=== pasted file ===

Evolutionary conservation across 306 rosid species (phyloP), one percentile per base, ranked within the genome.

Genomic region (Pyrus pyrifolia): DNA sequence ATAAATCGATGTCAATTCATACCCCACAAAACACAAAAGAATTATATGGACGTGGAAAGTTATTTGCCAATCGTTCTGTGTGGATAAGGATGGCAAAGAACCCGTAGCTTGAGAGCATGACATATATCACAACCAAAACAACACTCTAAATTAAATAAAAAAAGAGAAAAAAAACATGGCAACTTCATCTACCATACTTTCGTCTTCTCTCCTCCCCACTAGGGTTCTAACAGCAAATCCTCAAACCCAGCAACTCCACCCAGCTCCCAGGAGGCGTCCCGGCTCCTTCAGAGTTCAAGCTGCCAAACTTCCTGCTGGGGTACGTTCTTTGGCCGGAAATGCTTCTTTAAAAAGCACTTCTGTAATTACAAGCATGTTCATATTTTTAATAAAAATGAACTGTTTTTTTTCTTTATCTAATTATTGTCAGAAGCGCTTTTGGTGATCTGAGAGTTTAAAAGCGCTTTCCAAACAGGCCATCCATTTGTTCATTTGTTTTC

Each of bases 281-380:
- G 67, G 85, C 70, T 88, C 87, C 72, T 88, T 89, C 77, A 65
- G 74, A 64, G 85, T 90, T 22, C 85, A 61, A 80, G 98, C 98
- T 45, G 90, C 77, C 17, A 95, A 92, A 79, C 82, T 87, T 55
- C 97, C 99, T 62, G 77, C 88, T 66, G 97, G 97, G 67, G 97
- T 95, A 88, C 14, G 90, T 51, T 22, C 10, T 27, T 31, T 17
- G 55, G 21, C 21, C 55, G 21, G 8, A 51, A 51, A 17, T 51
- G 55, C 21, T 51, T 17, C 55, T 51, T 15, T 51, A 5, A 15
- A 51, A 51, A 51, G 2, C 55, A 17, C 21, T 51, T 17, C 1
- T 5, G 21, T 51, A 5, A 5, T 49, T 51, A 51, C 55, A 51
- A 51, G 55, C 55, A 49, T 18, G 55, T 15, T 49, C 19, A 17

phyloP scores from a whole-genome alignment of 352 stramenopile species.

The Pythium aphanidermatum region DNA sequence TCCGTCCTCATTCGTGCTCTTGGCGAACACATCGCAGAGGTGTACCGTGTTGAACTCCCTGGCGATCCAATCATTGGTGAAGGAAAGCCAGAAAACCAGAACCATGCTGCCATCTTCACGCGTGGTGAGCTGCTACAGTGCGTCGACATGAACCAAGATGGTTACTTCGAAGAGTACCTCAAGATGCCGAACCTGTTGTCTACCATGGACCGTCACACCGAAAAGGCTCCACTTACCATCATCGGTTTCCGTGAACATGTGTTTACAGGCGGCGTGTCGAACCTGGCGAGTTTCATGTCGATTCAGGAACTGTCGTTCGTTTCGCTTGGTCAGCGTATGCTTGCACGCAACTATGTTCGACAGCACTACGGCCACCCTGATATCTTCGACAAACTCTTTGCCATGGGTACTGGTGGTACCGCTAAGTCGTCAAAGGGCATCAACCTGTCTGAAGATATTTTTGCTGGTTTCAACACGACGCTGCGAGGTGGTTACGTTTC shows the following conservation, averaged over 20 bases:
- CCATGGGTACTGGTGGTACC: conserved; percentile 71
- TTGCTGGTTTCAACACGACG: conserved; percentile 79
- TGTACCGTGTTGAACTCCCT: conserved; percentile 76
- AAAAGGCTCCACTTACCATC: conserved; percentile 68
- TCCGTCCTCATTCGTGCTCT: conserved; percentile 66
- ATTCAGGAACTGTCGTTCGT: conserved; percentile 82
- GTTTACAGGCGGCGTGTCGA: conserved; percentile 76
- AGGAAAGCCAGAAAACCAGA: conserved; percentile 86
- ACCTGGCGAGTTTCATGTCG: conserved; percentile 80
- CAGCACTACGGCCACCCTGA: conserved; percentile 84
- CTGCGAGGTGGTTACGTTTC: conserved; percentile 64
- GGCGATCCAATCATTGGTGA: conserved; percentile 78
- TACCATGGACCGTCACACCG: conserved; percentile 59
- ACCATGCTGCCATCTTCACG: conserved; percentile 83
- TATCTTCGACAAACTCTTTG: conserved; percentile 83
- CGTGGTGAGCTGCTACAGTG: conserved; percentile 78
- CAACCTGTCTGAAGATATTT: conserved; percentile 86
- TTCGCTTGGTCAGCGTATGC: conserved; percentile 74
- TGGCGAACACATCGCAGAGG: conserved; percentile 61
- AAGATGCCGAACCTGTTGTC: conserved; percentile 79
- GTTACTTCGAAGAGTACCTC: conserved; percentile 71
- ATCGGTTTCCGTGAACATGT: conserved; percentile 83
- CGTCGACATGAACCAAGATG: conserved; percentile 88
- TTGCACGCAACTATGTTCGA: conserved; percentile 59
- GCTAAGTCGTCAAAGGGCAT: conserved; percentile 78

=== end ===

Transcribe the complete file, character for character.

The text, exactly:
Evolutionary conservation across 306 rosid species (phyloP), one percentile per base, ranked within the genome.

Genomic region (Pyrus pyrifolia): DNA sequence ATAAATCGATGTCAATTCATACCCCACAAAACACAAAAGAATTATATGGACGTGGAAAGTTATTTGCCAATCGTTCTGTGTGGATAAGGATGGCAAAGAACCCGTAGCTTGAGAGCATGACATATATCACAACCAAAACAACACTCTAAATTAAATAAAAAAAGAGAAAAAAAACATGGCAACTTCATCTACCATACTTTCGTCTTCTCTCCTCCCCACTAGGGTTCTAACAGCAAATCCTCAAACCCAGCAACTCCACCCAGCTCCCAGGAGGCGTCCCGGCTCCTTCAGAGTTCAAGCTGCCAAACTTCCTGCTGGGGTACGTTCTTTGGCCGGAAATGCTTCTTTAAAAAGCACTTCTGTAATTACAAGCATGTTCATATTTTTAATAAAAATGAACTGTTTTTTTTCTTTATCTAATTATTGTCAGAAGCGCTTTTGGTGATCTGAGAGTTTAAAAGCGCTTTCCAAACAGGCCATCCATTTGTTCATTTGTTTTC

Each of bases 281-380:
- G 67, G 85, C 70, T 88, C 87, C 72, T 88, T 89, C 77, A 65
- G 74, A 64, G 85, T 90, T 22, C 85, A 61, A 80, G 98, C 98
- T 45, G 90, C 77, C 17, A 95, A 92, A 79, C 82, T 87, T 55
- C 97, C 99, T 62, G 77, C 88, T 66, G 97, G 97, G 67, G 97
- T 95, A 88, C 14, G 90, T 51, T 22, C 10, T 27, T 31, T 17
- G 55, G 21, C 21, C 55, G 21, G 8, A 51, A 51, A 17, T 51
- G 55, C 21, T 51, T 17, C 55, T 51, T 15, T 51, A 5, A 15
- A 51, A 51, A 51, G 2, C 55, A 17, C 21, T 51, T 17, C 1
- T 5, G 21, T 51, A 5, A 5, T 49, T 51, A 51, C 55, A 51
- A 51, G 55, C 55, A 49, T 18, G 55, T 15, T 49, C 19, A 17

phyloP scores from a whole-genome alignment of 352 stramenopile species.

The Pythium aphanidermatum region DNA sequence TCCGTCCTCATTCGTGCTCTTGGCGAACACATCGCAGAGGTGTACCGTGTTGAACTCCCTGGCGATCCAATCATTGGTGAAGGAAAGCCAGAAAACCAGAACCATGCTGCCATCTTCACGCGTGGTGAGCTGCTACAGTGCGTCGACATGAACCAAGATGGTTACTTCGAAGAGTACCTCAAGATGCCGAACCTGTTGTCTACCATGGACCGTCACACCGAAAAGGCTCCACTTACCATCATCGGTTTCCGTGAACATGTGTTTACAGGCGGCGTGTCGAACCTGGCGAGTTTCATGTCGATTCAGGAACTGTCGTTCGTTTCGCTTGGTCAGCGTATGCTTGCACGCAACTATGTTCGACAGCACTACGGCCACCCTGATATCTTCGACAAACTCTTTGCCATGGGTACTGGTGGTACCGCTAAGTCGTCAAAGGGCATCAACCTGTCTGAAGATATTTTTGCTGGTTTCAACACGACGCTGCGAGGTGGTTACGTTTC shows the following conservation, averaged over 20 bases:
- CCATGGGTACTGGTGGTACC: conserved; percentile 71
- TTGCTGGTTTCAACACGACG: conserved; percentile 79
- TGTACCGTGTTGAACTCCCT: conserved; percentile 76
- AAAAGGCTCCACTTACCATC: conserved; percentile 68
- TCCGTCCTCATTCGTGCTCT: conserved; percentile 66
- ATTCAGGAACTGTCGTTCGT: conserved; percentile 82
- GTTTACAGGCGGCGTGTCGA: conserved; percentile 76
- AGGAAAGCCAGAAAACCAGA: conserved; percentile 86
- ACCTGGCGAGTTTCATGTCG: conserved; percentile 80
- CAGCACTACGGCCACCCTGA: conserved; percentile 84
- CTGCGAGGTGGTTACGTTTC: conserved; percentile 64
- GGCGATCCAATCATTGGTGA: conserved; percentile 78
- TACCATGGACCGTCACACCG: conserved; percentile 59
- ACCATGCTGCCATCTTCACG: conserved; percentile 83
- TATCTTCGACAAACTCTTTG: conserved; percentile 83
- CGTGGTGAGCTGCTACAGTG: conserved; percentile 78
- CAACCTGTCTGAAGATATTT: conserved; percentile 86
- TTCGCTTGGTCAGCGTATGC: conserved; percentile 74
- TGGCGAACACATCGCAGAGG: conserved; percentile 61
- AAGATGCCGAACCTGTTGTC: conserved; percentile 79
- GTTACTTCGAAGAGTACCTC: conserved; percentile 71
- ATCGGTTTCCGTGAACATGT: conserved; percentile 83
- CGTCGACATGAACCAAGATG: conserved; percentile 88
- TTGCACGCAACTATGTTCGA: conserved; percentile 59
- GCTAAGTCGTCAAAGGGCAT: conserved; percentile 78